5. Integrate Frozen Fruits and Vegetables

Yes, we know frozen fruits and veggies are not as healthy or tasty as fresh. In general, we prefer fresh fruits and vegetables too! The benefit of frozen is that it does not spoil as quickly. Plus, you can use only what is needed and save the rest. Another benefit of frozen is that they are awesome for making smoothies!

6. Pick up Dried Fruits and Mushrooms

Dried fruits and mushrooms also last a lot longer than their fresh counterparts. Stock up when they are on sale. Dried mushrooms are heaven – sent vegetarian foods because they allow us to savor rare fungi such chanterelle and morel mushrooms year round. Some stores even stock dried fruits and mushrooms in the bulk section.

7. Shop the Farmers Markets for Seasonal Produce

When produce is in season, the price drops. Farmers markets also cut out the middleman, which saves you money while supporting your local economy. Farmers markets are also a great way to meet new vegetables, buy at peak freshness, and get new ideas on how to be a vegetarian from other shoppers and vendors  One of our favorite perks is that you can find heirloom fruits and veggies that look incredible, taste unique, and are non-GMO.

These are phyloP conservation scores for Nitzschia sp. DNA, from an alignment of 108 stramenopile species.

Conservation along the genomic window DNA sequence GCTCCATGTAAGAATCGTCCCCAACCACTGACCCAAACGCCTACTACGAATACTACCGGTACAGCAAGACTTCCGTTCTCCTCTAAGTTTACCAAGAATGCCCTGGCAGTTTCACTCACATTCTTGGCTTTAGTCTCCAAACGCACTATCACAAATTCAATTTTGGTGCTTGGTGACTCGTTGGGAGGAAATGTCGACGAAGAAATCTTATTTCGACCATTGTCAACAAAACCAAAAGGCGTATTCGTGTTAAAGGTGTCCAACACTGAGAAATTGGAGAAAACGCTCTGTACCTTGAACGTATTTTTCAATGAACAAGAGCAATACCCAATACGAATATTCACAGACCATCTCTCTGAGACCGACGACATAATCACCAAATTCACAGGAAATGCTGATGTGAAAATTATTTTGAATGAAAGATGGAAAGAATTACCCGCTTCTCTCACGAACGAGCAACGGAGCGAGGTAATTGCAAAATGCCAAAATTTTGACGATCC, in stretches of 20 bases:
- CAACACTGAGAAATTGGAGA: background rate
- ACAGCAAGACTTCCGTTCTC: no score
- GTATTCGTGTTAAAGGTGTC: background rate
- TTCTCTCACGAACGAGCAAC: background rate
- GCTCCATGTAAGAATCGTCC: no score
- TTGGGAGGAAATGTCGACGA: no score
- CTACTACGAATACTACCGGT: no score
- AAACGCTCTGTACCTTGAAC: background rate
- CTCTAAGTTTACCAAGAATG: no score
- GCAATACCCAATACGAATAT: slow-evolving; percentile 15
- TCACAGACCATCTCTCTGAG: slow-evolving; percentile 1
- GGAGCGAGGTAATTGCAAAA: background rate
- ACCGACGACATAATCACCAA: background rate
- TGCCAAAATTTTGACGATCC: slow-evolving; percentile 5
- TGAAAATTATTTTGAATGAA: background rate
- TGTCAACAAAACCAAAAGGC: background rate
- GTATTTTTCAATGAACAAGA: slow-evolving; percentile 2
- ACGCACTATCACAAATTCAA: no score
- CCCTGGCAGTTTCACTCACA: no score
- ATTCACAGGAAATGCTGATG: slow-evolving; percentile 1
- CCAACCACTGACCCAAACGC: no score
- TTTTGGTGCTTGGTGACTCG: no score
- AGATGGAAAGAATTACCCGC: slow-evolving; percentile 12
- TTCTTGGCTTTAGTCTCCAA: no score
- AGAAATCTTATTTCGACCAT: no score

8. Focus On Nutrient Rich Foods

This is how to be a vegetarian 101: fill your grocery cart with nutrient dense vegetarian foods such as produce, beans, quinoa, oats, etc. Try to avoid junky vegetarian foods. For the price of one frozen vegetarian entrée, you can typically buy enough staple foods and produce to make three  healthier and more delicious meals. Convenience foods make vegan and vegetarian eating on a budget harder.

9. Avoid Excessive Faux Meat Products

Faux meat products (let’s also bundle faux cheese and dairy into this category) add up quickly. Vegetarians and vegans can sink a good chunk of cash into tofu, TVP, and veggie burger patties. While these vegetarian foods are convenient and fun, remember you can get protein from less expensive staples like beans and nuts. In addition, faux meat products are largely made with soy, which is mostly GMO in the US.

10. Grow Your Own Herbs

Fresh herbs are essential to cooking yummy vegan and vegetarian foods. Herbs can also get quite expensive. A tiny box of basil can cost over three dollars!

Many herbs can be grown at home in a sunny windowsill, under grow lights, or outside in small containers. Why not pick 3 to 4 of your favorite herbs and grow them for yourself? Not only will you enjoy the herbs at the peak of flavor, but you might save several dollars on every shopping trip.

Like most things in life, planning ahead, estimating your needs, focusing on quality will get you great results when you are a vegan or vegetarian eating on a budget. If you are learning how to be a vegetarian, always remember that vegetarian foods do not have to be expensive!

If you have any great tips on how to save money, we would love to hear from you!

Till Next Time,